Larsen and I push the 300-pound sleighs from behind. This is not easy. We flounder even worse than the horses, slipping and falling. Soon we’re covered with snow and sweating profusely. Nonetheless, with Norbek and Ayiken stomping forward yanking the reins as Larsen and I push, we manage to reach the top of the pass.
I’m getting a firsthand glimpse of winter life in this remote region without roads and automobiles. Only a few hours into our journey, my dashing-through-the-snow Doctor Zhivago illusions about chana riding have vanished.
Horses here were the original automobiles, tamed, then bred—so, in a way, built—as beasts of burden by Norbek’s ancestors. Archaeologists in fact believe one of the few places where wild horses survived the freeze of the last ice age was here on the Eurasian steppe, an expanse of grassland and taiga stretching for more than 3,000 miles, from the Altay Mountains to the Transylvanian Alps in Romania. In addition, recent evidence is suggesting the wild horse was domesticated approximately 6,000 years ago in this same region.
As our horses gulp down snow, Larsen and I unpack our skis, clip in, and slide off the back side of the pass, whooping away. Norbek and Ayiken follow on the chanas. Though our skis are modern, as Larsen and I cut turns down through the trees, we echo the experience of the Altay Mountains’ original skiers, faced as they were with months of powder.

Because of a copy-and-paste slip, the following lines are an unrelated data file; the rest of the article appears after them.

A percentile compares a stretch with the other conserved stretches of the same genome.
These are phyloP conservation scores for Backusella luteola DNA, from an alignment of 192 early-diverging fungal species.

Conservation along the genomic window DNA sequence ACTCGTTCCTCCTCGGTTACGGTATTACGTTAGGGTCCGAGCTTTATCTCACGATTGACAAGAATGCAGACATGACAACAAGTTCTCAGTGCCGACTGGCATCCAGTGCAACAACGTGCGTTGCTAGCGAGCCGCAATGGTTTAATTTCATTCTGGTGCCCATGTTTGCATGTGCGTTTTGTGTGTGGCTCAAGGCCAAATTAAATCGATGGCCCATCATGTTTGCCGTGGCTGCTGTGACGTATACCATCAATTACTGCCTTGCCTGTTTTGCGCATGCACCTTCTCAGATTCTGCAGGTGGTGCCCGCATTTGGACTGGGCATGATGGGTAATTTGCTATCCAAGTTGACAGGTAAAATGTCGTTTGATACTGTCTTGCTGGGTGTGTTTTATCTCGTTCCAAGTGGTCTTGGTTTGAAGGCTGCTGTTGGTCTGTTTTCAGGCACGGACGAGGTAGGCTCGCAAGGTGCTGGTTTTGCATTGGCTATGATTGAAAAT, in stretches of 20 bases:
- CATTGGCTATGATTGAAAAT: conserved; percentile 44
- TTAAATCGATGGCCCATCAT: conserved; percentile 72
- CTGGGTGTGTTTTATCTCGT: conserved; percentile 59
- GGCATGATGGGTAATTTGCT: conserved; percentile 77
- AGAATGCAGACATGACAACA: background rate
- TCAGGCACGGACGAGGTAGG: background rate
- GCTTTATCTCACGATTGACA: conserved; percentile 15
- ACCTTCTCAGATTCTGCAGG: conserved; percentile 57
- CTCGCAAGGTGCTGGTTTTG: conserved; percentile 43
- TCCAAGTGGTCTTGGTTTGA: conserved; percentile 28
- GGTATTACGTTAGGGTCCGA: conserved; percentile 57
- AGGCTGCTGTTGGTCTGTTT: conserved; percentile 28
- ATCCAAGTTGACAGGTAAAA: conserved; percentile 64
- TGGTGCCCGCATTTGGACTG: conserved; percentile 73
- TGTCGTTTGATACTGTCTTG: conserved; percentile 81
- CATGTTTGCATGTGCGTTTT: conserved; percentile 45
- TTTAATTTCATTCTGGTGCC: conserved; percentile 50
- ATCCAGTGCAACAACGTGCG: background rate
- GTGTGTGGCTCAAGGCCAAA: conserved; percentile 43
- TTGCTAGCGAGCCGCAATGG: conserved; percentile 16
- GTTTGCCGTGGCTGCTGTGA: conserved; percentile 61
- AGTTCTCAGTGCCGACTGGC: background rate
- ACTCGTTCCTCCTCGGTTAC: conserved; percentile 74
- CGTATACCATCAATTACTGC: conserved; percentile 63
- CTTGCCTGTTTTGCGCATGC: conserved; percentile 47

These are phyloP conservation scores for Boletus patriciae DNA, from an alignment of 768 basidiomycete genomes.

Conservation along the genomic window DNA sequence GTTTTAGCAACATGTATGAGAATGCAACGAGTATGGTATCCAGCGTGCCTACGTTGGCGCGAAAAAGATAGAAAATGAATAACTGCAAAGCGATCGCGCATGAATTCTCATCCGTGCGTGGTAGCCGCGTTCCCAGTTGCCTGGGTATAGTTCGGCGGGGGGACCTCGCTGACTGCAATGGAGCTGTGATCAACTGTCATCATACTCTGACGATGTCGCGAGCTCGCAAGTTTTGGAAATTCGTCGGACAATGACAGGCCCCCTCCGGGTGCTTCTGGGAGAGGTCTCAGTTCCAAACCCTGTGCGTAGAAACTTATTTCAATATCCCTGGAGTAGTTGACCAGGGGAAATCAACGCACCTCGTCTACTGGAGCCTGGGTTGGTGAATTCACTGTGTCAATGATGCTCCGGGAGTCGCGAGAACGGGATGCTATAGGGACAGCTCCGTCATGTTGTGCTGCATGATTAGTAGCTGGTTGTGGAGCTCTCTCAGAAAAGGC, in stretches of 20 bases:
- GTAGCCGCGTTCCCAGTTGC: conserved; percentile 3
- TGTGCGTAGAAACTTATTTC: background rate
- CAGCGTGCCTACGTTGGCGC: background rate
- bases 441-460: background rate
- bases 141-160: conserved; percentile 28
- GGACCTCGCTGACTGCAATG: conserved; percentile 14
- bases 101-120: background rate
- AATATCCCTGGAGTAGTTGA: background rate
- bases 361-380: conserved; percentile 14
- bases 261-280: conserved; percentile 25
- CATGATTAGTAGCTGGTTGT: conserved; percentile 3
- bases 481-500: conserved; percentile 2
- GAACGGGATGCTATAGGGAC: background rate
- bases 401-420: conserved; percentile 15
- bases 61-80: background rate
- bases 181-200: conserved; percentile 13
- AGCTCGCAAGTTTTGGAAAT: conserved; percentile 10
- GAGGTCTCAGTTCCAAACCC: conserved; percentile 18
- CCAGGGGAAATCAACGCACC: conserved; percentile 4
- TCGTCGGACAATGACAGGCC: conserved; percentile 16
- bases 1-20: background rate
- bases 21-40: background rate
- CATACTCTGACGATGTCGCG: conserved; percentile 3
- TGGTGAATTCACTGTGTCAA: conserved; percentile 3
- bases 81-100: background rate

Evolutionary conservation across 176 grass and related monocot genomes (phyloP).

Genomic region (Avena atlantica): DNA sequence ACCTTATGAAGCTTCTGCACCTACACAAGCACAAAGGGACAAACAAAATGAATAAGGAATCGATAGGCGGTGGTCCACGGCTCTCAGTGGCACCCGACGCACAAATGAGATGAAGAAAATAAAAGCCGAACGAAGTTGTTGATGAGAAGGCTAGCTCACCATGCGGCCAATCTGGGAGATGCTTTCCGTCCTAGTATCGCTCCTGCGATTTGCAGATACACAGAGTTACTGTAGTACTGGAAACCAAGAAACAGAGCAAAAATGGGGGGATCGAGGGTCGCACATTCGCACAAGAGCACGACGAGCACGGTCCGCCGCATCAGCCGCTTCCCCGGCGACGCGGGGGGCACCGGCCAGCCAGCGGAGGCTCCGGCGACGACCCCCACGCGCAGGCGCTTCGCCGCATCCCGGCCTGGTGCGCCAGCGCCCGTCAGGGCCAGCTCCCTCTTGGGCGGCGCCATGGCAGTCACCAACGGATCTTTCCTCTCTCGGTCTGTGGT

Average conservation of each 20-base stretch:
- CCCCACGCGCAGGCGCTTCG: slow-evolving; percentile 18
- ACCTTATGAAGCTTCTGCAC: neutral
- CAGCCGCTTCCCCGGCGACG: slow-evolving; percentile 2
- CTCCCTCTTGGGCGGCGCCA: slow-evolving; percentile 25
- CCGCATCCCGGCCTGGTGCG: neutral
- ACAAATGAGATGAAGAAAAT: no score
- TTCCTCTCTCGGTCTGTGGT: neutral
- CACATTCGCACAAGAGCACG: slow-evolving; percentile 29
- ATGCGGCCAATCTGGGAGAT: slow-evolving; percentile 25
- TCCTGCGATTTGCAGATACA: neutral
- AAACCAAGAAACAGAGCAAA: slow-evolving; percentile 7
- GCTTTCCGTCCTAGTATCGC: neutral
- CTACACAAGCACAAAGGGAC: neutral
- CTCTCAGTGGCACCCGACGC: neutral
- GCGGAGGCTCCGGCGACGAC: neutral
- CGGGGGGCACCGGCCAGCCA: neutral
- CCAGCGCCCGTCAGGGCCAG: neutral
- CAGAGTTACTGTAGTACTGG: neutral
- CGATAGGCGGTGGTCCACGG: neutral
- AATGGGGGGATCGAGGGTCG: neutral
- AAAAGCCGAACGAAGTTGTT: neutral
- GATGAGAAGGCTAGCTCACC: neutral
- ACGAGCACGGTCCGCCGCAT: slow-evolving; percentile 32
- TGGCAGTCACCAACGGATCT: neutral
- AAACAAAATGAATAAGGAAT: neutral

The deeper we go into the landscape, the deeper the snow gets. Once again the horses begin to flounder. Norbek remains insouciant, as does Larsen—they have shared many a chana journey—but I begin to fear for our animals. Ayiken relays my concern to Norbek.
“He’s afraid we may kill the horses.”
Norbek, standing waist-deep in snow as he rocks a chana to unstick it, looks at me, shaking his head. Onward. Larsen and I forge forward on our skis, stopping at each swath of avalanche debris to dig a route for the horses. At dusk the animals become so mired in a snowbank that Norbek has to unhitch the chanas and let the horses make their way through—which leaves him, with our pitiful help, dragging the sleighs.
The temperature has plunged below minus 40 degrees, the horses are encased in ice, and Norbek is utterly unperturbed. Larsen had bragged about Norbek’s skills as a chana driver, but I quietly decide he’s insane and our horses probably will die.
Norbek rehitches the chanas to the horses and we trudge onward into the gloaming. Night stars appear, illuminating the mountains in a pale, phosphorescent blue. Slipping along on my skis, I notice my fingers and feet have become cold but my core is warm. Surprisingly, that’s good enough, just as it has been for Norbek and his ancestors for millennia.
The four of us are traveling through a land using a method that belongs to a distant past. If we want to survive out here, we must keep moving. The realization bemuses me. Our situation is elemental, irreducible. No thinking is needed, only doing. I enter Norbek’s mind, Norbek’s reality. I must ski into the looming darkness without thinking. Nothing more. Acceptance of this soon will liberate me.
As if in return for my newfound sanguinity, we spot a tiny yellow light on the black horizon. It seems a mirage in the inky vastness, appearing and disappearing as we traverse dunes of snow. Drawing near, we see the light is emanating from a cabin. We’re saved!